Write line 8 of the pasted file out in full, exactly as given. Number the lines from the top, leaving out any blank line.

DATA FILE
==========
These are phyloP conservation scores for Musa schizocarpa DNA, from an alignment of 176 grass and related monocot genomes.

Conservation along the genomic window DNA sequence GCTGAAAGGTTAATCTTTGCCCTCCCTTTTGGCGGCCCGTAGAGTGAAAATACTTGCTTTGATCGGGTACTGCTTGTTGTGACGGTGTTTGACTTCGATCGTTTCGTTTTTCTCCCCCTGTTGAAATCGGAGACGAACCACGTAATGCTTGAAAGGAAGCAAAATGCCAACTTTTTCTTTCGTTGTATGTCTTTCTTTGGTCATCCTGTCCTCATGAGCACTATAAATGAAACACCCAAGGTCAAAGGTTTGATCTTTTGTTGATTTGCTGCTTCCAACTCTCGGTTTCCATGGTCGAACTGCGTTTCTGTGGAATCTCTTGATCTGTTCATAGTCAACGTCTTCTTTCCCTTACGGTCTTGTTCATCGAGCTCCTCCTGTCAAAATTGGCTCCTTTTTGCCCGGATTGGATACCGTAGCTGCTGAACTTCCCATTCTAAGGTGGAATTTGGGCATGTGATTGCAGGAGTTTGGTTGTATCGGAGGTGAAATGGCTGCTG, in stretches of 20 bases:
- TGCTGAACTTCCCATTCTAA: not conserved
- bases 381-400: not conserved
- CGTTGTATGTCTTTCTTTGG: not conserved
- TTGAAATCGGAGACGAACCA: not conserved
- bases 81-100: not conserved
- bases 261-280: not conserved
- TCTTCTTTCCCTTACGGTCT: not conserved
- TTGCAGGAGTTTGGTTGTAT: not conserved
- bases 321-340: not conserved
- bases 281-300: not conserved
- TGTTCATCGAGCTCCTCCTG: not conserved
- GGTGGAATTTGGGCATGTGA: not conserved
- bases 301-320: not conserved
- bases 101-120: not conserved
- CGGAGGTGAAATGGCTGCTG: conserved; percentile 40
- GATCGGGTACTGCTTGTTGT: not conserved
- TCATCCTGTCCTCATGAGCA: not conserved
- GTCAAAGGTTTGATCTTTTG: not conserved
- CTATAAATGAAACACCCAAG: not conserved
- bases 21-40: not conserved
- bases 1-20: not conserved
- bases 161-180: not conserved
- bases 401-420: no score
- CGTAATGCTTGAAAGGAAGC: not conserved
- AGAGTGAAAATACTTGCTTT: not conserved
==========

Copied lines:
- bases 261-280: not conserved